We've said it already, but ExpressionEngine leaves the front-end code almost entirely in the hands of the implementing developer. Very few EE tags return HTML (and the ones that return HTML by default can often be configured to not return it).

# of Linking Pages

The number of linking pages - even within the same site - is a ranking factor. This is usually where ExpressionEngine developers reach out for the Relationships Field.

By implementing Relationships you can:

  • Give content managers a list of articles to select as "related" to the current one.
  • Have EE build those links dynamically on the rendered web page.
  • Also display a link back to the "parent entry" from the "child entry".

You can also use Categories and simply display other articles that belong to the same Category.

WordPress Tags

This is a bit of a strange one. Without specific examples we're not clear on what Backlinko means by "Wordpress Tags" (see #50).

Nothing against Wordpress - but we're not aware of any special Google-juice for Wordpress sites (and it's strange to see this ranking factor attributed to the provider of a commercial SEO add-on for Wordpress). suggests that a WP tag just generates an index of related content at a keyword-specific URL like:

ExpressionEngine (and likely many other commercial CMS) could easily create that output in any number of ways.

Contact Us Page, Terms of Service Page, Privacy Page

ExpressionEngine can easily create these pages and list the appropriate content.

Number of Pages

In general - the bigger the site the more likely it is that the pages will be found in Google search results. A well-built ExpressionEngine site will allow content managers to easily add pages by just creating new entries in the right Channels. EE will dynamically update all necessary navigation and links.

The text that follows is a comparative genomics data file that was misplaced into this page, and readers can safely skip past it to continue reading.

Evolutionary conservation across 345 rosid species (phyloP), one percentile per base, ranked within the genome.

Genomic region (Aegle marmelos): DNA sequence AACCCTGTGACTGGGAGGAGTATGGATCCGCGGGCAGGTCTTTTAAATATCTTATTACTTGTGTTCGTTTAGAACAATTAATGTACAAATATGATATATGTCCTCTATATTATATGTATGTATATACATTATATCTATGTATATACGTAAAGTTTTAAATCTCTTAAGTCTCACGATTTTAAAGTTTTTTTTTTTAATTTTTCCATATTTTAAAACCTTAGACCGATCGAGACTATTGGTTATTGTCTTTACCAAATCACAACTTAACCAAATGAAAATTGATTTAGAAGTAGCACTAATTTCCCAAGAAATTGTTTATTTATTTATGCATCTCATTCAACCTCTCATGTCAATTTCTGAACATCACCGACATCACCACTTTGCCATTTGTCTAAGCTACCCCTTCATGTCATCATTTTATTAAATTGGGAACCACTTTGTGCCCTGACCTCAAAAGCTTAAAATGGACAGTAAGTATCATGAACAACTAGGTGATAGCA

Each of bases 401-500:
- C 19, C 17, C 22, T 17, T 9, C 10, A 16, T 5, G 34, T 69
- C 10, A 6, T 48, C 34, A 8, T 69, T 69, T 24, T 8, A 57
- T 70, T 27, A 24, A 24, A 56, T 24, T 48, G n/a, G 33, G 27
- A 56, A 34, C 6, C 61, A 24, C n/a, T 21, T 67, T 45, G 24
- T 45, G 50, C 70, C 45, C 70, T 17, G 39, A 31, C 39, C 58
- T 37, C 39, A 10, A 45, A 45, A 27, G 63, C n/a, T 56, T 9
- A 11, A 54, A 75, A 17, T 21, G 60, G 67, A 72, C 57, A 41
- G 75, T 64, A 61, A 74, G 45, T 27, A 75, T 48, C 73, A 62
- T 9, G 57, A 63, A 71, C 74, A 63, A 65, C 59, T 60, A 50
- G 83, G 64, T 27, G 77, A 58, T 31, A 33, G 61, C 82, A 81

Number of Comments

The value of blog comments has come into question over the recent years. The SEO value of them may be the best reason to keep comments turned on. Google sees an active commenting section as an indicator of a healthy site providing quality content.

ExpressionEngine grew out of the blogging market so comments are baked into the core. Every Channel, regardless of the type of content it holds, can accept and display comments from visitors.

Using comments opens the door to SPAM, but we have a good arsenal of add-ons that we install to prevent that from happening.

Presence of Sitemap

Submitting an XML Sitemap to Google is a great way to both speed up and improve your search rankings. We recently wrote an article on How to Create a Sitemap For Google using native code in ExpressionEngine.

Presence of RSS Feed

An RSS feed is another way that Google can learn of and index new content on an ExpressionEngine-based website. Again, ExpressionEngine has a blogging heritage so comes with an RSS Module that you can install and use to create an RSS feed on your site.

And There You Have It

That's our list of all of the ranking factors relevant to your chosen CMS, and how ExpressionEngine addresses them. We're confident that the sites we implement on ExpressionEngine will have great SEO results. As part of our site launch process we'll even take a before and after snapshot of your SEO results so we can prove it!

Get In Touch

If you are ready to move forward on building out a mobile friendly, highly usable website that's easy for you to manage and has great SEO, give us a shout!.